La Cité Florale: A Hidden Garden Neighborhood in Paris
In the corner of the district, on the edge of the 13th arrondissement right where it bumps up against the 14th arrondissement, just around a few corners from Parc Montsouris, lies a sweet little hidden micro-neighborhood where the streets are named after flowers.
And for good reason.
Known as La Cité Florale, this small block is like a micro-village paved with bumpy brick walks and lined by charming homes with vine-climbed walls draped with those rampant lush, green vines that tickle the top of your head as you pass by.
Some of the cozy houses are made of brick, others of sand-colored stone. Most feature wrought-iron window railings and front doors and a number of them have installed trellises to train ivy. Wisteria and vines to climb upwards toward the sky.
The citizens of this tiny neighborhood treasure have planted a variety of flora. Climbing roses, wisteria, ivy, geraniums, lilacs and a number of ornamental trees create an oasis in the city.
It’s really a pocket-sized block and there are only a few handfuls of residences here but they’re all full of genuine French charm and the neighborhood feels like it was transported to Paris from a small countryside village.
The neighborhood draws some sightseers, mostly locals from inside the city, though a few savvy travelers have caught wind of this sweet spot and venture out to the Paris “suburbs” to enjoy a stroll through Butte aux Caille and the 13th arrondissement, which has become a hip neighborhood recently.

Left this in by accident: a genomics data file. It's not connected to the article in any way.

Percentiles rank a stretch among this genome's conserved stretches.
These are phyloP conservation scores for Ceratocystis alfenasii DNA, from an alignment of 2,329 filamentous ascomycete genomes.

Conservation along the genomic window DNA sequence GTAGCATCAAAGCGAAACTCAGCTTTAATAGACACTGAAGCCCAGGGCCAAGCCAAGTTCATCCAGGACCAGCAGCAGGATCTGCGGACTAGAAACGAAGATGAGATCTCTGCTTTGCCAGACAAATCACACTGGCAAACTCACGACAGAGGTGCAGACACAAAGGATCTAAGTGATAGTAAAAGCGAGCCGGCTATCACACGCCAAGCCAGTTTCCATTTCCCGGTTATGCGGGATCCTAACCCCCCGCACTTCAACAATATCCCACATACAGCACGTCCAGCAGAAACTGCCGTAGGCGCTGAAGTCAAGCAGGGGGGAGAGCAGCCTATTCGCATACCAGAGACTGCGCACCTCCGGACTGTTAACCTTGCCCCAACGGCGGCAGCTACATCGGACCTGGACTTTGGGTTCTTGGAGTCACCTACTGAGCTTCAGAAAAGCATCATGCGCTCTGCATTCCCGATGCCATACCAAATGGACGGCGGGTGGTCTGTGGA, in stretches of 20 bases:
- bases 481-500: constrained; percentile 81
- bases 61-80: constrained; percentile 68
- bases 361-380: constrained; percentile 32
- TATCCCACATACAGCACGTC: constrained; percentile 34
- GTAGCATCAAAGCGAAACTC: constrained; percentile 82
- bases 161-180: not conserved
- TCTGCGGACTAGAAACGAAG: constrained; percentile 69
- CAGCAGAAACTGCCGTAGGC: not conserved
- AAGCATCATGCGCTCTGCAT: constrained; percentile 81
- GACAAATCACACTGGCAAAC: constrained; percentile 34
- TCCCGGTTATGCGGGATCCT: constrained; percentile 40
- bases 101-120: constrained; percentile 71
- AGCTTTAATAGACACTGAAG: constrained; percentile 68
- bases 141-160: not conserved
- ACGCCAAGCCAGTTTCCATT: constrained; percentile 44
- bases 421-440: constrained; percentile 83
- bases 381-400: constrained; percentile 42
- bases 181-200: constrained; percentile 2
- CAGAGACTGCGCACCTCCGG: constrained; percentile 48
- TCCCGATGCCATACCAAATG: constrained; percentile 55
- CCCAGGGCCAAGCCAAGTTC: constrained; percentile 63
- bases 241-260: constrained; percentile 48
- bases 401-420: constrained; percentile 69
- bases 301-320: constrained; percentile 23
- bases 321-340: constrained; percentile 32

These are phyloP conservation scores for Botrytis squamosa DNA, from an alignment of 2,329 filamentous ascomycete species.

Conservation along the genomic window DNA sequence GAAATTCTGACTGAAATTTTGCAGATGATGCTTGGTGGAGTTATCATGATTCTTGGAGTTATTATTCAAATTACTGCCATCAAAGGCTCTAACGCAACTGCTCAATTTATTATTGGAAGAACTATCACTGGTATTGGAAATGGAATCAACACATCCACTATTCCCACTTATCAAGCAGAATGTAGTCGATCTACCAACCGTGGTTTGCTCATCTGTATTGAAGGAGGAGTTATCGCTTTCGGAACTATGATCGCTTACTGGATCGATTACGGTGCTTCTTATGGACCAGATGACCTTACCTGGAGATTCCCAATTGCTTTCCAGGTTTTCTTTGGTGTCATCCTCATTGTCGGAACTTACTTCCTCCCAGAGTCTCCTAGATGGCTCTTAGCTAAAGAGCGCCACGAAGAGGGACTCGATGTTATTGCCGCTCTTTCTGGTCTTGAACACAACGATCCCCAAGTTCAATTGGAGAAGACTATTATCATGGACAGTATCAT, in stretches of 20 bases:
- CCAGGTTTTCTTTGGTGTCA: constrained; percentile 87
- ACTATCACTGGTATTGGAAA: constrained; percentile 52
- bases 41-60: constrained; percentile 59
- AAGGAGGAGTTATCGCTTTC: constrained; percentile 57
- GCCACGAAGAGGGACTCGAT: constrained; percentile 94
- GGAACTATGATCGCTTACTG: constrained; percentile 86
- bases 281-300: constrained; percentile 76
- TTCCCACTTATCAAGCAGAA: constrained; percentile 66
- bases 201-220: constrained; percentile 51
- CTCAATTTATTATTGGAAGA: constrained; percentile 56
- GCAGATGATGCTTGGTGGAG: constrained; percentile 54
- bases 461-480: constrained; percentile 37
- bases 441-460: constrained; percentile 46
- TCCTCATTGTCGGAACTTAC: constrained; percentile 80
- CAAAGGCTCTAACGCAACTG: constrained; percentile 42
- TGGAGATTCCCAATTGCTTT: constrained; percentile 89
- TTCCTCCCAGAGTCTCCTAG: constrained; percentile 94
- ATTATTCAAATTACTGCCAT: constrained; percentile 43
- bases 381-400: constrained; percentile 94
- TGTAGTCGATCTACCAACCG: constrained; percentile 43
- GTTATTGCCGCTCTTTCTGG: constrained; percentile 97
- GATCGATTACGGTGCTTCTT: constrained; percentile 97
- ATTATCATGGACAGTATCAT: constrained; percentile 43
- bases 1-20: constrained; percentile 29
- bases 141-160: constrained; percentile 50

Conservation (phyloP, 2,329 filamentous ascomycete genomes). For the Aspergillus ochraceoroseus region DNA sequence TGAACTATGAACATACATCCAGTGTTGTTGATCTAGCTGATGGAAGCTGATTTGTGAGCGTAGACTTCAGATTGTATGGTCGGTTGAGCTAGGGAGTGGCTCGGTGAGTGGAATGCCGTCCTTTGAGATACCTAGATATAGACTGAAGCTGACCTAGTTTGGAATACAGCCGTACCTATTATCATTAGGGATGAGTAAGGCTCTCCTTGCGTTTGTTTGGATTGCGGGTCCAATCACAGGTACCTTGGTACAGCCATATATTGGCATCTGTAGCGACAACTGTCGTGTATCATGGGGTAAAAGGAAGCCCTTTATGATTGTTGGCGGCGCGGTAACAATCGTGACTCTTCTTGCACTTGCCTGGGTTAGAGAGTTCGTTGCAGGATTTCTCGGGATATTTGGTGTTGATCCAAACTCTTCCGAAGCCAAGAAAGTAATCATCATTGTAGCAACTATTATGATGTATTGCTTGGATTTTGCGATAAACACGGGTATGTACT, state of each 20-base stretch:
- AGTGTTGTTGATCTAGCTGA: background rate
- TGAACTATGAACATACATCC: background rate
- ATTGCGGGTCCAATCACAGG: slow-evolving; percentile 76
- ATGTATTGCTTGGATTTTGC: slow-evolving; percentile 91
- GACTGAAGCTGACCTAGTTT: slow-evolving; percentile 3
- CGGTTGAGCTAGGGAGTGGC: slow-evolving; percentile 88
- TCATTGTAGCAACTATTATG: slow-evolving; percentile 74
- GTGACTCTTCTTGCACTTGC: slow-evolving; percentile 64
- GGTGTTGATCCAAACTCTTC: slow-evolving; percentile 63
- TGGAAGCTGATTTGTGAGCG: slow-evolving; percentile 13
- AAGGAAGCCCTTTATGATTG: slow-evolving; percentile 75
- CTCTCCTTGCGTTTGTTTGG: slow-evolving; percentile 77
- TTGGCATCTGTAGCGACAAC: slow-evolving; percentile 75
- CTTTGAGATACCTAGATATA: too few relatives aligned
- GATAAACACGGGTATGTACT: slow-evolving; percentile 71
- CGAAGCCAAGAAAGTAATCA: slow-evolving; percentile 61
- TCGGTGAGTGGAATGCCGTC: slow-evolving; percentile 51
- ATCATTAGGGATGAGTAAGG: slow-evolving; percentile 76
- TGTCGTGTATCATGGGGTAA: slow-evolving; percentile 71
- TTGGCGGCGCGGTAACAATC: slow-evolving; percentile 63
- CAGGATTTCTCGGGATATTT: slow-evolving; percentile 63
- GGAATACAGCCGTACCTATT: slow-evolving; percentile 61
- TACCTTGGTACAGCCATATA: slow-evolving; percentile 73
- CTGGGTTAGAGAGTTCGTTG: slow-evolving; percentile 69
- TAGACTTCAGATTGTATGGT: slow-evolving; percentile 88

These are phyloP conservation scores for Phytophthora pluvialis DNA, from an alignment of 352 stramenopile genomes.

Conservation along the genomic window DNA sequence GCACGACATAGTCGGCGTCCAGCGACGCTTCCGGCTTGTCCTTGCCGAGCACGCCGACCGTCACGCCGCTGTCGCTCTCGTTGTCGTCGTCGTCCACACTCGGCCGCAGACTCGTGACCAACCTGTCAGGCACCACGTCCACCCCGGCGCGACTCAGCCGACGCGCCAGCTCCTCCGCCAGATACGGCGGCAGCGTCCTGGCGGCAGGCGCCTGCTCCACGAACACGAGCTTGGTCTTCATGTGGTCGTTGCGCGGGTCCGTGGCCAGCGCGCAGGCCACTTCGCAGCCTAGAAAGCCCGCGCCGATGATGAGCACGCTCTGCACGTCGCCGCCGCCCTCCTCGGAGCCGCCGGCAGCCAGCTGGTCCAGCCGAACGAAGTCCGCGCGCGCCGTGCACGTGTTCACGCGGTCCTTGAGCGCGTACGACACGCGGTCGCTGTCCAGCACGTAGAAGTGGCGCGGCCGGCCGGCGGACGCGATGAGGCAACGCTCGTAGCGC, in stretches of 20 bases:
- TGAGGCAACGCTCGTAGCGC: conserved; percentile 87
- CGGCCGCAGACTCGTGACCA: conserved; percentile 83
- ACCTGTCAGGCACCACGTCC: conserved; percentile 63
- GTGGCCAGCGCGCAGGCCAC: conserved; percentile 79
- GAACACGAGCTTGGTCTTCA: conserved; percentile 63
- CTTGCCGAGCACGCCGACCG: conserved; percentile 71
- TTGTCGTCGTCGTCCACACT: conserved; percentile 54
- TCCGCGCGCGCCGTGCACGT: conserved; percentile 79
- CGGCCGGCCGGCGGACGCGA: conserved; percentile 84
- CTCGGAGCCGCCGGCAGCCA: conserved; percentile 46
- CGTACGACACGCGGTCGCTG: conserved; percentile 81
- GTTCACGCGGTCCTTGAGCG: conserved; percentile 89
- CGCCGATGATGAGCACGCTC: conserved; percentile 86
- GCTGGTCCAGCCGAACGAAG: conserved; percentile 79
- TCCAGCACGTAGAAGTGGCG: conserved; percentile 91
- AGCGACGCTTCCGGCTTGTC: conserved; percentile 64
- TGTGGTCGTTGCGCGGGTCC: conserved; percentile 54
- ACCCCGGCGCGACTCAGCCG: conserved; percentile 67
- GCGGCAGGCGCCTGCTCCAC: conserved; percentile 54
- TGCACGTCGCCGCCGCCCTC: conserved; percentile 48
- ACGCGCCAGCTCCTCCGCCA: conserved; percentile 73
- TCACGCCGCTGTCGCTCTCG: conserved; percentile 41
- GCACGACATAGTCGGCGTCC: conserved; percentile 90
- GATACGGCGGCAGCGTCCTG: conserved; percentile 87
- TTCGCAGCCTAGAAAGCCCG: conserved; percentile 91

La Cité Florale is just a few minutes by foot from Piscine de la Butte aux Cailles, an art deco era pool facility featuring both an indoor and outdoor pool and Paris’ only artesian water fountain, Puits Artesian.
La Cité Florale was built in the mid-1920s. Early in the century, a defunct and now possibly underground river flowed through the area. Before it disappeared, building in the area was tricky due to flooding and land-instability. These houses remain from a time where houses were often destroyed by water damage and catastrophic terrain failure.
While walking there recently, we rounded Rue des Orchidées and, all of a sudden, heard what sounded like the sidewalk cracking open. Having lived in California for a number of years, I spun around wide-eyed, anticipating the inevitable rocking and rolling of the ground. After a moment or two, I felt droplets of water on my legs and realized that the cracking sound was actually the sound of a heavy stream of water hitting the dry cement sidewalk from someone watering their second-floor window box geraniums.
There are a number of metro stations (Place d’Italie, Tolbiac) within a relatively short distance as well as the RER Station Cité Universitaire that stops right at Parc Montsouris.
If you happen to find yourself in the trendy 13ème and want to experience some verdant solitude amongst the hubbub of Paris’ high-energy heart, this is the place to go.
Local tip: Tread quietly so as not to disturb the denizens of this quaint village. Those that live in this little Parisian gem of a neighborhood often post notices to remind gawkers that it is a private area, so remember, admire from a distance.
But if you go, you’ll be greeted with beautiful aromas of jasmine and wisteria and welcomed to step back into time.